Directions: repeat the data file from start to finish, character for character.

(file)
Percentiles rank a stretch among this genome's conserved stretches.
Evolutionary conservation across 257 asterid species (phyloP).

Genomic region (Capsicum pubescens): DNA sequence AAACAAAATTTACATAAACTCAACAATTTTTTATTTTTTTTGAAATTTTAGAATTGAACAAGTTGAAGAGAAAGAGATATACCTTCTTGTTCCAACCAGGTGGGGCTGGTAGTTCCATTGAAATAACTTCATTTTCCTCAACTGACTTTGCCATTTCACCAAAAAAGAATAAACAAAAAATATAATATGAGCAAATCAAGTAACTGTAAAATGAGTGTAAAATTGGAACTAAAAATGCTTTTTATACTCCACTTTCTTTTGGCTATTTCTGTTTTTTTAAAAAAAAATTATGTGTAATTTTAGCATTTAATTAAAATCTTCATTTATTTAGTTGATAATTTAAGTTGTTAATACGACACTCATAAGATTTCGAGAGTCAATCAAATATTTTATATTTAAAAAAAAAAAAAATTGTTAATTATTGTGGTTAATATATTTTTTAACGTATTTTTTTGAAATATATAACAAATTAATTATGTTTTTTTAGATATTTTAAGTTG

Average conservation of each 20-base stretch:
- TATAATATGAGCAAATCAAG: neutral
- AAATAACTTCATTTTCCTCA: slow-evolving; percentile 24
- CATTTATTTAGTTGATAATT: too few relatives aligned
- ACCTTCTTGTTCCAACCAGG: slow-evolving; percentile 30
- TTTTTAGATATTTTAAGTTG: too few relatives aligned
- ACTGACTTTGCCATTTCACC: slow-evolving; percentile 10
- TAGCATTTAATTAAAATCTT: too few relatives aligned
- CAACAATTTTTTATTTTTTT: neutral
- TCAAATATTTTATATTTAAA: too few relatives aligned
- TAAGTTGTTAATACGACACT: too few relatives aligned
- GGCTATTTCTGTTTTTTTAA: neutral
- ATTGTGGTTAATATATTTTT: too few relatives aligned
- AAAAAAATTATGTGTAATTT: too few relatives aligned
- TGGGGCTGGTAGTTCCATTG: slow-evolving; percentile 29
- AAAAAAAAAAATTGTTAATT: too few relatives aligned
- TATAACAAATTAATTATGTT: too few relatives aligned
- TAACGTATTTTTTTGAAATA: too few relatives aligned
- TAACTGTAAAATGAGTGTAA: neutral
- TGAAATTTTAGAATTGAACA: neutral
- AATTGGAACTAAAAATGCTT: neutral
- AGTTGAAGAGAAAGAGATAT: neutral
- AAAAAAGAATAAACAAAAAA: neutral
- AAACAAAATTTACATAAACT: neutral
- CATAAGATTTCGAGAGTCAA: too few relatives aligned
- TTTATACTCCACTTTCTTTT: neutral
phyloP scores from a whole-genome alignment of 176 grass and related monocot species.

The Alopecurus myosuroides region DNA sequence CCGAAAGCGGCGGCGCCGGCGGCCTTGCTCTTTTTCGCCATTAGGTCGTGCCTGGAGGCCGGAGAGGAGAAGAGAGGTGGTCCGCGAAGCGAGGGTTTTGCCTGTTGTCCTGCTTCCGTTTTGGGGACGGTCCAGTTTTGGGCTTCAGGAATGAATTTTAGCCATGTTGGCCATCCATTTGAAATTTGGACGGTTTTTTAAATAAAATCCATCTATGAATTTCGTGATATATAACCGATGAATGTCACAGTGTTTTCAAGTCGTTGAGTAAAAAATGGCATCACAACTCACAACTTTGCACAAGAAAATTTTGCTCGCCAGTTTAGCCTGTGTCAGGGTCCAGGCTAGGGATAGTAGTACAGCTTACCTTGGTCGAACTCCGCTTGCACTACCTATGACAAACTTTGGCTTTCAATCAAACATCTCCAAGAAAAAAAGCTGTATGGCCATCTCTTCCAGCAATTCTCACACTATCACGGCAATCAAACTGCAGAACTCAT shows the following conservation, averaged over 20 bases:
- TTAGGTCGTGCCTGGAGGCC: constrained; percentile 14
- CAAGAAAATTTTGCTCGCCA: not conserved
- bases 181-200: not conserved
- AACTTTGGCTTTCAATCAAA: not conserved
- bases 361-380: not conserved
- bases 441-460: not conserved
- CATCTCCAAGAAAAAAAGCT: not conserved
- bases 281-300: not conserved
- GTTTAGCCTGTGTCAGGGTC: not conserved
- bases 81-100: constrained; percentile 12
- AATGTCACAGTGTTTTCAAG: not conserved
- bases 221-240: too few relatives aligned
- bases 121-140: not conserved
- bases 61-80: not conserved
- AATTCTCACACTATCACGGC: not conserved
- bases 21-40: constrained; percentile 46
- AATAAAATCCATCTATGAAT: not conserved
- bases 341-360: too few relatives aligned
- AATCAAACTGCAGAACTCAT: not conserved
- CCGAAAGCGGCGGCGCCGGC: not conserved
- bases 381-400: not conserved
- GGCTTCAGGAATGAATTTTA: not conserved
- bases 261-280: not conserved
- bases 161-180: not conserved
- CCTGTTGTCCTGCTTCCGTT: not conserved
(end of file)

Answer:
Percentiles rank a stretch among this genome's conserved stretches.
Evolutionary conservation across 257 asterid species (phyloP).

Genomic region (Capsicum pubescens): DNA sequence AAACAAAATTTACATAAACTCAACAATTTTTTATTTTTTTTGAAATTTTAGAATTGAACAAGTTGAAGAGAAAGAGATATACCTTCTTGTTCCAACCAGGTGGGGCTGGTAGTTCCATTGAAATAACTTCATTTTCCTCAACTGACTTTGCCATTTCACCAAAAAAGAATAAACAAAAAATATAATATGAGCAAATCAAGTAACTGTAAAATGAGTGTAAAATTGGAACTAAAAATGCTTTTTATACTCCACTTTCTTTTGGCTATTTCTGTTTTTTTAAAAAAAAATTATGTGTAATTTTAGCATTTAATTAAAATCTTCATTTATTTAGTTGATAATTTAAGTTGTTAATACGACACTCATAAGATTTCGAGAGTCAATCAAATATTTTATATTTAAAAAAAAAAAAAATTGTTAATTATTGTGGTTAATATATTTTTTAACGTATTTTTTTGAAATATATAACAAATTAATTATGTTTTTTTAGATATTTTAAGTTG

Average conservation of each 20-base stretch:
- TATAATATGAGCAAATCAAG: neutral
- AAATAACTTCATTTTCCTCA: slow-evolving; percentile 24
- CATTTATTTAGTTGATAATT: too few relatives aligned
- ACCTTCTTGTTCCAACCAGG: slow-evolving; percentile 30
- TTTTTAGATATTTTAAGTTG: too few relatives aligned
- ACTGACTTTGCCATTTCACC: slow-evolving; percentile 10
- TAGCATTTAATTAAAATCTT: too few relatives aligned
- CAACAATTTTTTATTTTTTT: neutral
- TCAAATATTTTATATTTAAA: too few relatives aligned
- TAAGTTGTTAATACGACACT: too few relatives aligned
- GGCTATTTCTGTTTTTTTAA: neutral
- ATTGTGGTTAATATATTTTT: too few relatives aligned
- AAAAAAATTATGTGTAATTT: too few relatives aligned
- TGGGGCTGGTAGTTCCATTG: slow-evolving; percentile 29
- AAAAAAAAAAATTGTTAATT: too few relatives aligned
- TATAACAAATTAATTATGTT: too few relatives aligned
- TAACGTATTTTTTTGAAATA: too few relatives aligned
- TAACTGTAAAATGAGTGTAA: neutral
- TGAAATTTTAGAATTGAACA: neutral
- AATTGGAACTAAAAATGCTT: neutral
- AGTTGAAGAGAAAGAGATAT: neutral
- AAAAAAGAATAAACAAAAAA: neutral
- AAACAAAATTTACATAAACT: neutral
- CATAAGATTTCGAGAGTCAA: too few relatives aligned
- TTTATACTCCACTTTCTTTT: neutral
phyloP scores from a whole-genome alignment of 176 grass and related monocot species.

The Alopecurus myosuroides region DNA sequence CCGAAAGCGGCGGCGCCGGCGGCCTTGCTCTTTTTCGCCATTAGGTCGTGCCTGGAGGCCGGAGAGGAGAAGAGAGGTGGTCCGCGAAGCGAGGGTTTTGCCTGTTGTCCTGCTTCCGTTTTGGGGACGGTCCAGTTTTGGGCTTCAGGAATGAATTTTAGCCATGTTGGCCATCCATTTGAAATTTGGACGGTTTTTTAAATAAAATCCATCTATGAATTTCGTGATATATAACCGATGAATGTCACAGTGTTTTCAAGTCGTTGAGTAAAAAATGGCATCACAACTCACAACTTTGCACAAGAAAATTTTGCTCGCCAGTTTAGCCTGTGTCAGGGTCCAGGCTAGGGATAGTAGTACAGCTTACCTTGGTCGAACTCCGCTTGCACTACCTATGACAAACTTTGGCTTTCAATCAAACATCTCCAAGAAAAAAAGCTGTATGGCCATCTCTTCCAGCAATTCTCACACTATCACGGCAATCAAACTGCAGAACTCAT shows the following conservation, averaged over 20 bases:
- TTAGGTCGTGCCTGGAGGCC: constrained; percentile 14
- CAAGAAAATTTTGCTCGCCA: not conserved
- bases 181-200: not conserved
- AACTTTGGCTTTCAATCAAA: not conserved
- bases 361-380: not conserved
- bases 441-460: not conserved
- CATCTCCAAGAAAAAAAGCT: not conserved
- bases 281-300: not conserved
- GTTTAGCCTGTGTCAGGGTC: not conserved
- bases 81-100: constrained; percentile 12
- AATGTCACAGTGTTTTCAAG: not conserved
- bases 221-240: too few relatives aligned
- bases 121-140: not conserved
- bases 61-80: not conserved
- AATTCTCACACTATCACGGC: not conserved
- bases 21-40: constrained; percentile 46
- AATAAAATCCATCTATGAAT: not conserved
- bases 341-360: too few relatives aligned
- AATCAAACTGCAGAACTCAT: not conserved
- CCGAAAGCGGCGGCGCCGGC: not conserved
- bases 381-400: not conserved
- GGCTTCAGGAATGAATTTTA: not conserved
- bases 261-280: not conserved
- bases 161-180: not conserved
- CCTGTTGTCCTGCTTCCGTT: not conserved